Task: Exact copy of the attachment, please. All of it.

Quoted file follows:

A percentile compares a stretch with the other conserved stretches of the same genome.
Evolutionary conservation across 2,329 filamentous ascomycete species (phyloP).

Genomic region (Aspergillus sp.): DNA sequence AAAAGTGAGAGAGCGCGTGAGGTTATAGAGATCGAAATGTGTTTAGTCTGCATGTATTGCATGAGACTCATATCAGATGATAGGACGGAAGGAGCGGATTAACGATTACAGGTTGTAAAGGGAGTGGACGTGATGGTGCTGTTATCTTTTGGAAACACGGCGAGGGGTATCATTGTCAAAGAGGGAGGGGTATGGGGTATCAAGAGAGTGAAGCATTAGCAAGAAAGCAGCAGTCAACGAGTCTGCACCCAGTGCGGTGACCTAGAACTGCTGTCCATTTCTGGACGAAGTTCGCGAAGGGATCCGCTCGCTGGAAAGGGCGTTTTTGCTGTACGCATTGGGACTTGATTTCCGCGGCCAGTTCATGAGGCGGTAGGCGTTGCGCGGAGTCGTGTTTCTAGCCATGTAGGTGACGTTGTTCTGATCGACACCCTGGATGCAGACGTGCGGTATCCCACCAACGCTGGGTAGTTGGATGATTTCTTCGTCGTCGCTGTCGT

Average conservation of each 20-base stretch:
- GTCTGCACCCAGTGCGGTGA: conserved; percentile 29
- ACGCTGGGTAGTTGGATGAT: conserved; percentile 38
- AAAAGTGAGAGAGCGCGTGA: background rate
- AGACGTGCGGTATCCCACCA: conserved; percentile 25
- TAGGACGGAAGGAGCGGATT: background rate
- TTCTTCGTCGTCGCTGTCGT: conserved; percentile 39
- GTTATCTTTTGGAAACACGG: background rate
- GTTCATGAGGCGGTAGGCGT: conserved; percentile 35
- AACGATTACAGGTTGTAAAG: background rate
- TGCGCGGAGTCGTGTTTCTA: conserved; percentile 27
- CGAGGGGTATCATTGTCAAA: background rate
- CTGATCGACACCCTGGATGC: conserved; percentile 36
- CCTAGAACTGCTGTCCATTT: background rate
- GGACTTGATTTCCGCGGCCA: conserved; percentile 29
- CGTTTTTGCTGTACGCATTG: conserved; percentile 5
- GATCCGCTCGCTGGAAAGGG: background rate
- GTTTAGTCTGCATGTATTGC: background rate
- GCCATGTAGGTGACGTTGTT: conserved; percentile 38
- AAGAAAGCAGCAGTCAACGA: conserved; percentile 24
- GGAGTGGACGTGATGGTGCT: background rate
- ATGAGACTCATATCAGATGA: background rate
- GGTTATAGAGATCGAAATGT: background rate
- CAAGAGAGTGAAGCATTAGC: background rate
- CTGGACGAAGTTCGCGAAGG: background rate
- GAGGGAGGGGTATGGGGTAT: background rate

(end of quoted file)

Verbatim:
A percentile compares a stretch with the other conserved stretches of the same genome.
Evolutionary conservation across 2,329 filamentous ascomycete species (phyloP).

Genomic region (Aspergillus sp.): DNA sequence AAAAGTGAGAGAGCGCGTGAGGTTATAGAGATCGAAATGTGTTTAGTCTGCATGTATTGCATGAGACTCATATCAGATGATAGGACGGAAGGAGCGGATTAACGATTACAGGTTGTAAAGGGAGTGGACGTGATGGTGCTGTTATCTTTTGGAAACACGGCGAGGGGTATCATTGTCAAAGAGGGAGGGGTATGGGGTATCAAGAGAGTGAAGCATTAGCAAGAAAGCAGCAGTCAACGAGTCTGCACCCAGTGCGGTGACCTAGAACTGCTGTCCATTTCTGGACGAAGTTCGCGAAGGGATCCGCTCGCTGGAAAGGGCGTTTTTGCTGTACGCATTGGGACTTGATTTCCGCGGCCAGTTCATGAGGCGGTAGGCGTTGCGCGGAGTCGTGTTTCTAGCCATGTAGGTGACGTTGTTCTGATCGACACCCTGGATGCAGACGTGCGGTATCCCACCAACGCTGGGTAGTTGGATGATTTCTTCGTCGTCGCTGTCGT

Average conservation of each 20-base stretch:
- GTCTGCACCCAGTGCGGTGA: conserved; percentile 29
- ACGCTGGGTAGTTGGATGAT: conserved; percentile 38
- AAAAGTGAGAGAGCGCGTGA: background rate
- AGACGTGCGGTATCCCACCA: conserved; percentile 25
- TAGGACGGAAGGAGCGGATT: background rate
- TTCTTCGTCGTCGCTGTCGT: conserved; percentile 39
- GTTATCTTTTGGAAACACGG: background rate
- GTTCATGAGGCGGTAGGCGT: conserved; percentile 35
- AACGATTACAGGTTGTAAAG: background rate
- TGCGCGGAGTCGTGTTTCTA: conserved; percentile 27
- CGAGGGGTATCATTGTCAAA: background rate
- CTGATCGACACCCTGGATGC: conserved; percentile 36
- CCTAGAACTGCTGTCCATTT: background rate
- GGACTTGATTTCCGCGGCCA: conserved; percentile 29
- CGTTTTTGCTGTACGCATTG: conserved; percentile 5
- GATCCGCTCGCTGGAAAGGG: background rate
- GTTTAGTCTGCATGTATTGC: background rate
- GCCATGTAGGTGACGTTGTT: conserved; percentile 38
- AAGAAAGCAGCAGTCAACGA: conserved; percentile 24
- GGAGTGGACGTGATGGTGCT: background rate
- ATGAGACTCATATCAGATGA: background rate
- GGTTATAGAGATCGAAATGT: background rate
- CAAGAGAGTGAAGCATTAGC: background rate
- CTGGACGAAGTTCGCGAAGG: background rate
- GAGGGAGGGGTATGGGGTAT: background rate